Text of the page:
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NVIDIA Working on Faster GeForce GTX 650 Ti

Discussion in 'News' started by btarunr, Mar 14, 2013.

  1. HumanSmoke

    HumanSmoke

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    Here's a GTX 650 Ti running a 16% overclock, that "costs" all of 1 to 6 watts more.
    Yup. I heard board vendors hate bringing out new models...mainly from people who have never looked at the SKU line-up's available from vendors (e.g. MSI already lists six models of the card, while Asus lists seven)
    For what its worth, most of the GTX 650 Ti's seem to already rely on proprietary cooling solutions to differentiate themselves in the marketplace - some, like Sparkle even use a (gasp!) non reference PCB
    Memory overclocking has already demonstrated itself to be less effective than pipeline (GPU) overclocking- both from power/heat and net gain- hence the number factory overclocked cards that sport stock clocked memory...or the fact that when AMD transformed the HD 7950 to the 7950 Boost, the memory speed was left untouched.
     
    Last edited: Mar 14, 2013
  2. LAN_deRf_HA

    LAN_deRf_HA

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    Hardocp did a comparison of gpu and memory performance scaling on a 660 Ti and they proved equally effective. It's not surprising that now you can get bigger benefits from memory overclocking. When you think about it memory bandwidth has languished while cores keep getting faster. They're being under fed at this point.
     
  3. HumanSmoke

    HumanSmoke

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    I remember seeing the article - with that Galaxy card they were in love with I believe. Similar performance gains, although from what I read (and subsequently), the memory overclocked around 10% higher than the core in the benchmarks- I think they stated that the card was core clocking @ ~1.3GHz...whereas that frequency was peak/transient, and not sustained boost.

    Given that Kyle and Co specialize in 2560x1600 testing + MSAA/SSAA, I'm not overly surprised that the 660 Ti's lack of stock bandwidth couldn't be exploited by comparison.
     
  4. jihadjoe

    jihadjoe

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    MSRP in US$ inherently favors the US. Mostly because for US customers MSRP is already tax inclusive, but distributors for other countries simply take the MSRP and slap additional tax and shipping on top of it, instead of on top of their actual acquisition cost.
     
  5. kn00tcn

    kn00tcn

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    that $150 turns into $170 for me with 13% tax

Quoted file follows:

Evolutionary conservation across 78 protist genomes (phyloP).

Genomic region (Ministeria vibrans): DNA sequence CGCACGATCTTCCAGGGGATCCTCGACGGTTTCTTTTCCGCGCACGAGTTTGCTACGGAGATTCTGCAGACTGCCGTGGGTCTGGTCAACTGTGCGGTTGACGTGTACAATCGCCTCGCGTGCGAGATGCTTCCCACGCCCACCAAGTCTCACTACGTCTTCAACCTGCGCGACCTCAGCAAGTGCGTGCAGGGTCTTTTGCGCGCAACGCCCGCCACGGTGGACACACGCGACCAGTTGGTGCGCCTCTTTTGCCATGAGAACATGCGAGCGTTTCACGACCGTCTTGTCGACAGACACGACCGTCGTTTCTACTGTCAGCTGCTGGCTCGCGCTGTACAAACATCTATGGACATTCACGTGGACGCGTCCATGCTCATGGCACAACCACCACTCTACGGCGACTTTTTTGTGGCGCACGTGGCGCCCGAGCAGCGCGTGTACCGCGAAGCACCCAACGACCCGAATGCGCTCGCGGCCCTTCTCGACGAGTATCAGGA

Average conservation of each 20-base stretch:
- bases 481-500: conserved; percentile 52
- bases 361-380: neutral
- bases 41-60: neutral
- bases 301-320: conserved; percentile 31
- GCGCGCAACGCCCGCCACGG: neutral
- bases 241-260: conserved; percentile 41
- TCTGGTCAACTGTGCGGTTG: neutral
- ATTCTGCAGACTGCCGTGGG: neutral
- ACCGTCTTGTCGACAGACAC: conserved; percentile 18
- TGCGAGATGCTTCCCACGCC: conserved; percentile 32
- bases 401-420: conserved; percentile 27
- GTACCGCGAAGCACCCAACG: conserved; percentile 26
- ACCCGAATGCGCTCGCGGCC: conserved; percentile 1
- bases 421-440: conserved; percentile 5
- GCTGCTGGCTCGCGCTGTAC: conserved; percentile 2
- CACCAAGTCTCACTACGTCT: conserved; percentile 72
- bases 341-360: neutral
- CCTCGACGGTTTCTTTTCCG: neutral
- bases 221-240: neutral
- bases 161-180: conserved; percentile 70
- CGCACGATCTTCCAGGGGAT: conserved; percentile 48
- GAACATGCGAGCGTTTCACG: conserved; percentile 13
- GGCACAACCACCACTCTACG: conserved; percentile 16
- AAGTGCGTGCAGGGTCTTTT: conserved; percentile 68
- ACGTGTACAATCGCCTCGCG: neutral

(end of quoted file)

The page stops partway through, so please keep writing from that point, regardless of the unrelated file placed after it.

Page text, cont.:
for the... less 'mainstream' countries, i also wonder if it's just a worse distribution chain, less stock, less customers, maybe import from other stores to resell

    well even in noth america there are plenty of stores that jack up the price, or worse, pretend something is on sale (tigerdirect recently did geforce titan at $1,250 or so)
     
  6. Melvis

    Melvis

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    Australia will put you all to shame lol :p

    I already own a GTX 650 Ti GS OC model so meh, and we still have no idea how the 7790 will perform yet do we?
     
  7. tokyoduong

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    yes we do! between 7770 and 7850. But that's such a wide gap. If I was to describe that gap it'll like "throwing a hotdog into a gymnasium"
     
  8. Melvis

    Melvis

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    Thats not realy helpful, thats more of a dir moment as everyone knows it be between those two cards, but we want to know how it performs against the GTX 650Ti and price, and so far no benchmarks so its all guess work at this stage
     
  9. Zubasa

    Zubasa

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    That really depends on which part of Asia.
    For example since Hong Kong enjoy very low tax rates, and no sales tax hardware prices are quite very good here.
    This also have to do how close we are to mainland China.
     
  10. Xzibit

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    BSN - Nvidia Desperately Rushes the GTX 650 Ti Boost to Answer AMD Radeon HD 7790

     
  11. Casecutter

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    Well, no argument, but if you already told AIB's the chips they've already acquired, are copasetic to "X" bin core clocks can/would Nvidia say they're now good to something more? They're certainly getting more good "Top-Shelf binned" chips, so yes they’ll just release more that have ~1070Mhz at lower prices and give some AIB's a kick back on what they own so mid range clock card should come down.